India demand fears, weak Japan crude imports knock oil prices
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FILE PHOTO: Crude oil storage tanks are seen from above at the Cushing oil hub, in Cushing, Oklahoma, March 24, 2016. REUTERS/Nick Oxford
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By Laila Kearney
NEW YORK (Reuters) -Oil prices fell from six-week highs on Friday as investors unloaded positions after weak Japanese crude import data and on worries about fuel demand in India, where COVID-19 infections have soared.
U.S. crude and global benchmark Brent logged their biggest daily drops in more than three weeks, but saw monthly gains of near 6% and 8%, respectively. Fuel demand worldwide is mixed, with consumption rising in the United States and China, while other nations resume lockdowns to stem the rising infection rate.
Brent crude settled at $67.25 a barrel, falling $1.31, or 1.9% on the last day of trading for the front-month June contract. U.S. West Texas Intermediate crude for June settled at $63.58 a barrel, down $1.43, or 2.2%. Brent gained 1.7% on the week and WTI rose 2.3%.
"It was the end of the month so there was some profit-taking, but I think the biggest issues were the reports coming out of India concerning COVID," said Phil Flynn, senior analyst at Price Futures Group in Chicago. "That uncertainty has put the market on edge."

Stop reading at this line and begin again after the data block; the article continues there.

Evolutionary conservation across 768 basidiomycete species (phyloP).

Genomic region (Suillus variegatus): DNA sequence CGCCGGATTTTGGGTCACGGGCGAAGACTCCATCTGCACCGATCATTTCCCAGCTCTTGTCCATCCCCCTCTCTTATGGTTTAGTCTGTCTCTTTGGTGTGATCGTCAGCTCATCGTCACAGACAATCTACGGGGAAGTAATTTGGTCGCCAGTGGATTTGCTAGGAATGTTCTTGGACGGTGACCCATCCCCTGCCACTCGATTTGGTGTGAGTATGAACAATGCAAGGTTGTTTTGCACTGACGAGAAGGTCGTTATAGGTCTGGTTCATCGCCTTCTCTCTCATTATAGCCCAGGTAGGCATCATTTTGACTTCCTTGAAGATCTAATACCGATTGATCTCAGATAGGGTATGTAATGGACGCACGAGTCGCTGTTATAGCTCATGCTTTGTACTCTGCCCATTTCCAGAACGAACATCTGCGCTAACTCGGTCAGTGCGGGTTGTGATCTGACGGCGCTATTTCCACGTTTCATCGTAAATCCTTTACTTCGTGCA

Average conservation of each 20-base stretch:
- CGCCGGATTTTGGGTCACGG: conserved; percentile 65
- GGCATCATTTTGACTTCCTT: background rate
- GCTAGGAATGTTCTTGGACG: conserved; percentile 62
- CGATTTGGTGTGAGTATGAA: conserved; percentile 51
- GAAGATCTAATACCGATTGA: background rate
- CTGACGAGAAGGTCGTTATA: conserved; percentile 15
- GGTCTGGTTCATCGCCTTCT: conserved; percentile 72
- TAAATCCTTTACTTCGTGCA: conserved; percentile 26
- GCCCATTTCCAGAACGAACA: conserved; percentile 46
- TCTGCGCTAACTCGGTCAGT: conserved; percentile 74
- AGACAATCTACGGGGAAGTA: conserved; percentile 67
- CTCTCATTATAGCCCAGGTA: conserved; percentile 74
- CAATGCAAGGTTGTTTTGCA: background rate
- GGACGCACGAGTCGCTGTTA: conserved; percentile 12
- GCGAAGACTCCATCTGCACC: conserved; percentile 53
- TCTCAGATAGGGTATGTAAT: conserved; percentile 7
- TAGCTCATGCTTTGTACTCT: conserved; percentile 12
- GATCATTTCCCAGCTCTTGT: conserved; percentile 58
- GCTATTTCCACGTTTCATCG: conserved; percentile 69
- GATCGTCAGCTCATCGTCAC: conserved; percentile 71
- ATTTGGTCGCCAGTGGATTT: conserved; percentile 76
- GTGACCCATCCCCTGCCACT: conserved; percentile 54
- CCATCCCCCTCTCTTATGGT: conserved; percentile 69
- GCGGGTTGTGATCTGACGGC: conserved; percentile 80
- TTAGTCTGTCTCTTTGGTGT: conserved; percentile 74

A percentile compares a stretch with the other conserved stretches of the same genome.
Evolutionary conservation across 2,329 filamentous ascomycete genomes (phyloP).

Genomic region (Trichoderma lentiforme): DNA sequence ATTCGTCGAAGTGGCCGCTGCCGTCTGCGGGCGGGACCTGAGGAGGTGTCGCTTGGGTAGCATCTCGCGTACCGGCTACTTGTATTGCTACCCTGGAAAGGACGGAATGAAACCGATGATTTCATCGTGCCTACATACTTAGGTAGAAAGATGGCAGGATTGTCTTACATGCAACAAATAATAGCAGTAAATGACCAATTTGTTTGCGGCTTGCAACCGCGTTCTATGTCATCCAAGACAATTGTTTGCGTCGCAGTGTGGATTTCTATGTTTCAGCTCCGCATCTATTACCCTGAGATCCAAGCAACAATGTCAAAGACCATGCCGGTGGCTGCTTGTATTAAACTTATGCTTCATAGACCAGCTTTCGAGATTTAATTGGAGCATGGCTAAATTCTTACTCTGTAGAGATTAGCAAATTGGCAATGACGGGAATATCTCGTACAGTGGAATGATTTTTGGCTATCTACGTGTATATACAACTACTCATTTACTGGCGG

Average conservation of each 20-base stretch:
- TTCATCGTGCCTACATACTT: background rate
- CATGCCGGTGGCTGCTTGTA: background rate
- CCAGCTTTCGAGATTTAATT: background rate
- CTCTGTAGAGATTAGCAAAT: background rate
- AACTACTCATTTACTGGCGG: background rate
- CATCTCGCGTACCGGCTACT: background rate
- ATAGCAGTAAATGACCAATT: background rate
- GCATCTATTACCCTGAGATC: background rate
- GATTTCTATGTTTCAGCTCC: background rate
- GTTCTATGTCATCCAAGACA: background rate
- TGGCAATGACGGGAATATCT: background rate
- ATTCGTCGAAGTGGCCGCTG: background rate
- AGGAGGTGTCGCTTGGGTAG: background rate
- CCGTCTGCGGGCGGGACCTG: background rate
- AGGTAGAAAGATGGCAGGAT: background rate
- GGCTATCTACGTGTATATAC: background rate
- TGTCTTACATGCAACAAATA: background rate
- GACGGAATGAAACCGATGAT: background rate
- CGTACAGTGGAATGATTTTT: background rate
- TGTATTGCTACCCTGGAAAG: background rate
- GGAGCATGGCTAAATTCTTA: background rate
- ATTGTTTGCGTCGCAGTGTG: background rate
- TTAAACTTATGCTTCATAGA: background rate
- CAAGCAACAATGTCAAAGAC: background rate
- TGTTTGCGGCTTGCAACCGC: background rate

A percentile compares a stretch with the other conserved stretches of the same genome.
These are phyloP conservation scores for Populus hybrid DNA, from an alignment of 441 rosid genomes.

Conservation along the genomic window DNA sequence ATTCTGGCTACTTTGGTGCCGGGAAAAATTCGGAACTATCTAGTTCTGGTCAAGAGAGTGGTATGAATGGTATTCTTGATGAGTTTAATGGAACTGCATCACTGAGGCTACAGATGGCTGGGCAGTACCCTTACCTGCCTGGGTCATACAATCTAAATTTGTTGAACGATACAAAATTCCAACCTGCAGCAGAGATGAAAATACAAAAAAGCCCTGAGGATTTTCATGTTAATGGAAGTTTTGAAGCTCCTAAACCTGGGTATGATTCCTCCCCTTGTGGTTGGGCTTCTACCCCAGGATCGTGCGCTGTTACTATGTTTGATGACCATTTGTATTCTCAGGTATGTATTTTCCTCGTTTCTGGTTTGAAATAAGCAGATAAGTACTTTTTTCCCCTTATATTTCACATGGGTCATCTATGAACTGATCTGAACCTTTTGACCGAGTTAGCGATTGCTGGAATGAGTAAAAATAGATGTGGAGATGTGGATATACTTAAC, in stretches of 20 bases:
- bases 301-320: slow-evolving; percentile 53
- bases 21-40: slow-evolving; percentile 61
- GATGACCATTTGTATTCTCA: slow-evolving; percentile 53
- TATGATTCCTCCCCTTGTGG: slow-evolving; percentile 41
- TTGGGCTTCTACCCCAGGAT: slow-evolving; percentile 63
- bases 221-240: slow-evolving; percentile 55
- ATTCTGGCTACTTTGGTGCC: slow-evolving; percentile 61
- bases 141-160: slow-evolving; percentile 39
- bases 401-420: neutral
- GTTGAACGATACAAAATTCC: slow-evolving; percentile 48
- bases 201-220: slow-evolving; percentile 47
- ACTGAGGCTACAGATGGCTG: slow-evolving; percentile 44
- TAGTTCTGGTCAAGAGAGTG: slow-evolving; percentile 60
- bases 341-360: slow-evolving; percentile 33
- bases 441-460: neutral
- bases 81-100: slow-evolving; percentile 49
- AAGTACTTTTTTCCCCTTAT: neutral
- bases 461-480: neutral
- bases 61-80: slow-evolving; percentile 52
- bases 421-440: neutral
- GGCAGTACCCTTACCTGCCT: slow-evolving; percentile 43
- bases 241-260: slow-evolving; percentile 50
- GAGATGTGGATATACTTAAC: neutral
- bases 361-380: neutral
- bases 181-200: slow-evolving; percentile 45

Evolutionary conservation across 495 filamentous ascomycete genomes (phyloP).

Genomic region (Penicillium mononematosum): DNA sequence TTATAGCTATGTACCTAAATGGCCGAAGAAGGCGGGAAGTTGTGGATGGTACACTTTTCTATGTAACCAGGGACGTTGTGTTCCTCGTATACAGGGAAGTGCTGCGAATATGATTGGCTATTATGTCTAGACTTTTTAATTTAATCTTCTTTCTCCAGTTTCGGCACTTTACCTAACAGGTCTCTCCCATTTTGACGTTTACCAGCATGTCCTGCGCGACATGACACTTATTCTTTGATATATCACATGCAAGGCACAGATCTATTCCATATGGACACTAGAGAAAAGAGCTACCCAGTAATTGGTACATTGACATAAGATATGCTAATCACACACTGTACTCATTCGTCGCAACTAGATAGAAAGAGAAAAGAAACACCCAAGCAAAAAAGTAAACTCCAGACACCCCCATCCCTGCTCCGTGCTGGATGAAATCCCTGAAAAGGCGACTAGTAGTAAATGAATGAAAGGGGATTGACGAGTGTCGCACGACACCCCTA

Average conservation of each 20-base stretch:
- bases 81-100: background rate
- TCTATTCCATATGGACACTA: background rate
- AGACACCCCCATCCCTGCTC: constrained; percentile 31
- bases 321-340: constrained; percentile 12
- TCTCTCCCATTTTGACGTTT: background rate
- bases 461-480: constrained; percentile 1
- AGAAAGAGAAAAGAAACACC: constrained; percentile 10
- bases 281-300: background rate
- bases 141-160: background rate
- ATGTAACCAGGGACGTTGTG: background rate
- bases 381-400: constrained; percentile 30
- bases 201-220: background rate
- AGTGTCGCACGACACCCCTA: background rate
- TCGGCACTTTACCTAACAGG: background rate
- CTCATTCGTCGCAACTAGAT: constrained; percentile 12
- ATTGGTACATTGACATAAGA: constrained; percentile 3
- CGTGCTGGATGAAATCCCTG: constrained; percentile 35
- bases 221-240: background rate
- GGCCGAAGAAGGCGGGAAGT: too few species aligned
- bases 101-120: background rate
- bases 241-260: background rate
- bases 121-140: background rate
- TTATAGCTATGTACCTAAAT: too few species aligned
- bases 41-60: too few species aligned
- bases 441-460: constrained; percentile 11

India, the world's third-largest oil consumer, is in deep crisis, with hospitals and morgues overwhelmed, as the number of COVID-19 cases topped 18 million on Thursday. The United States is restricting travel from the country, officials said Friday.
In Japan, another major crude oil buyer, imports fell 25% in March from a year earlier to 2.34 million barrels per day, according to government figures. However, the country's factory activity expanded at the fastest pace since early 2018.
OPEC oil output rose in April due to more supply from Iran, countering the cartel's pact with allies to reduce supply.
A Reuters survey forecast that Brent would average $64.17 in 2021, up from last month's consensus of $63.12 per barrel and the $62.30 average for the benchmark so far this year.
(Additional reporting by Shadia Nasralla and Florence Tan; Editing by Kirsten Donovan, David Gregorio and Nick Zieminski)
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